Click here to find out more about The Chronicles of Froissart exhibition.

Easter in Art

Friday, March 14th, 2008

By Stuart Frost

What does Easter mean to you? What images and memories does it bring to mind? For many people I’m sure it is bound up with long Bank Holiday weekends spent with family and visiting relatives. Across the length and breadth of the country there is also widespread over-indulgence in the consumption of chocolate eggs and rabbits. I usually travel back to the north-east to visit my family, although sadly its been a long time since any of them bought me an Easter egg. The religious significance of Easter is increasingly overlooked in popular culture although the forthcoming BBC drama will help redress the balance.

Christ on an Ass (Palmesel), German, about 1510-20. Museum no. A.1030-1910 Easter is the most important and oldest festival in the Christian calendar. Christianity has been the most enduring subject in western art for almost two thousand years. Therefore it isn’t surprising that art related to Easter is well represented in many museum collections, and the V&A is no exception. The central elements of the Easter story are the betrayal of Jesus, his suffering and death on the cross, his resurrection and finaly his ascension to heaven. The events which are remembered during Easter are known from the four Gospel accounts of Matthew, Mark, Luke and John.

Holy Week, the week leading up to Easter, begins on Palm Sunday when Christ’s entry into Jerusalem on an ass is remembered. I could have picked from any number of objects to illustrate this blog entry. The Palmesel figure (Christ on an Ass) has always been one of my favourite objects. The V&A’s Palmesel no longer has the four wheels it once had which allowed it be pulled along as part of Palm Sunday processions. Click on the object to find out more about it.

Events associated with the events leading up to the Crucifixion, like the Last Supper, the Agony in the Garden, Christ’s Betrayal by Judas and the Trial of Christ have all been represented in art, although some scenes were represented more frequently than others. The belief that Jesus was the son of God, that he was crucified and died upon the Cross is absolutely fundamental to all Christians. The Gospels tell us that Christ’s body was placed in a tomb late on Friday. They also tell us that on the Sunday Jesus rose from the dead. The belief in the resurrection of Jesus is another keystone of Christianity.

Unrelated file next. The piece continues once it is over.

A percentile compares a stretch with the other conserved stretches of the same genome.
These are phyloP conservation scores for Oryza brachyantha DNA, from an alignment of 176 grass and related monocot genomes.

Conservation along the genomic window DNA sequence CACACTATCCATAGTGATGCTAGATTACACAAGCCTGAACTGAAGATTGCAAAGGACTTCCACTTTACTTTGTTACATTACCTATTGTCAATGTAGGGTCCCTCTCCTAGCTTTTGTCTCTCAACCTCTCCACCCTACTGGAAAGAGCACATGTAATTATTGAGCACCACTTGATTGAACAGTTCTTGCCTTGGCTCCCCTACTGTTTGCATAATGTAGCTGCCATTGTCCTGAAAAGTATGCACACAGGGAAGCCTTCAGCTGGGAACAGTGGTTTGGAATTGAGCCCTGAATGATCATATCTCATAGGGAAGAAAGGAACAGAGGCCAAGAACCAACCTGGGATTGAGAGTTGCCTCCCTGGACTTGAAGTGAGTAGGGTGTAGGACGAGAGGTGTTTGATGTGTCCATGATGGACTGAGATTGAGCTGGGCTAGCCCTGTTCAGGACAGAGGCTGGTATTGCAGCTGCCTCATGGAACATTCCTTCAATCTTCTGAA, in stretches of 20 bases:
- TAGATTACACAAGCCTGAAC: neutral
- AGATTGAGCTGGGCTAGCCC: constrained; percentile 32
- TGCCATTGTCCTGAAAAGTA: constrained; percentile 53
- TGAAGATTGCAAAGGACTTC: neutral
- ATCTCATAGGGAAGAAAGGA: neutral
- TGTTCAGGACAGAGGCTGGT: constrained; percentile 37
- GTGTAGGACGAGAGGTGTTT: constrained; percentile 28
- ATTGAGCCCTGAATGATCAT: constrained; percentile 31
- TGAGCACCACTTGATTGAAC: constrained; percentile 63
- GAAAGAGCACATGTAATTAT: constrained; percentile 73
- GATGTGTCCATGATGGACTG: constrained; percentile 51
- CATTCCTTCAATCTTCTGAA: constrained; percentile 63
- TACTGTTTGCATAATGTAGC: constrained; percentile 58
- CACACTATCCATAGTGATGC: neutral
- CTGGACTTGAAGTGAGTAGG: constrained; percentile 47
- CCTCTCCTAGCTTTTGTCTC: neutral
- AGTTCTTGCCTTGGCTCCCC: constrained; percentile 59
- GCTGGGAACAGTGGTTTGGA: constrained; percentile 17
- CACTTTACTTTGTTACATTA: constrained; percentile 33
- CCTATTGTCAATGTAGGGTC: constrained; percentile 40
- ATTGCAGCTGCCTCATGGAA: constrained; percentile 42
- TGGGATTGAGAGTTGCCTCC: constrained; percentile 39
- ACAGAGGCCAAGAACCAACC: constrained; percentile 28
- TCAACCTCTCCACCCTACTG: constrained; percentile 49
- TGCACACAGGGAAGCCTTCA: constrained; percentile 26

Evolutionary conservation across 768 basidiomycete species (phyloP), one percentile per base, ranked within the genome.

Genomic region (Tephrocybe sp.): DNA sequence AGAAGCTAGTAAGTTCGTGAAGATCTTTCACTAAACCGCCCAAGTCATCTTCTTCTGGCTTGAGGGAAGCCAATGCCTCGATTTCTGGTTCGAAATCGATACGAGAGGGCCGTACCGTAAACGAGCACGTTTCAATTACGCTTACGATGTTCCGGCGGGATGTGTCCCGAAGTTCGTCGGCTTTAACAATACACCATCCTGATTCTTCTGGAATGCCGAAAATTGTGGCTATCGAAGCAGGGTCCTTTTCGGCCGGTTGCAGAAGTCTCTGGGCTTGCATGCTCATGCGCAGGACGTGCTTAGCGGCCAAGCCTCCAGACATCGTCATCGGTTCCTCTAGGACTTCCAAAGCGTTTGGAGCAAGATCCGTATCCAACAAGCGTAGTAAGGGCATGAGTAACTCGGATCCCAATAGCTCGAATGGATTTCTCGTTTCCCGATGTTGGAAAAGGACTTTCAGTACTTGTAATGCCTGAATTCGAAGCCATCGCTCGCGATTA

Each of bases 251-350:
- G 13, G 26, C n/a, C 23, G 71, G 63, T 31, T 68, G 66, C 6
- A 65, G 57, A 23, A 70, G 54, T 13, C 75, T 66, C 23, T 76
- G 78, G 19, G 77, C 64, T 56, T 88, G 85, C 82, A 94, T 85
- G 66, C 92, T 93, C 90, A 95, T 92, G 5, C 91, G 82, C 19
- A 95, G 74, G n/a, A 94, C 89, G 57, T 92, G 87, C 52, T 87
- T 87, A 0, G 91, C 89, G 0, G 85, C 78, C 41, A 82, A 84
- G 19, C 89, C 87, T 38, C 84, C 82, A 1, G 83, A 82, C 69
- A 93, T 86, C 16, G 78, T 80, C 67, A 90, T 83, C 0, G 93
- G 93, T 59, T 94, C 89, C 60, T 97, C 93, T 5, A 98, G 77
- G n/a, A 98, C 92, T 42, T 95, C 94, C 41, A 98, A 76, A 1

Christ’s last appearance on earth and his departure to Heaven is known as the Ascension. The scene was a challenging one for artists to depict convincingly, and there are several examples in the V&A’s collections where Christ appears to have taken off rather like a rocket with only the lower part of his legs visible in the picture frame. The depiction that I’ve chosen to use here is one of the more innovative in several significant ways. 

The Ascension with Christ Giving the Keys to St Peter, Donatello, about 1428-30. Museum no. 7629-1861 The sculpture is known as The Ascension with Christ Giving the Keys to St Peter and was created by the great Florentine artist, Donatello. The relief combines two events which actually occurred at different times and the subtlety of the carving seems to lend the Ascension a more convincing or realistic quality than most artists achieved.

It can be fascinating to compare to different approaches to the same subject. If you’d like to do that, or if you simply like to see more examples of objects from the medieval and Renaissance collections,  visit Search the Collections on the V&A’s website and enter an appropriate search term.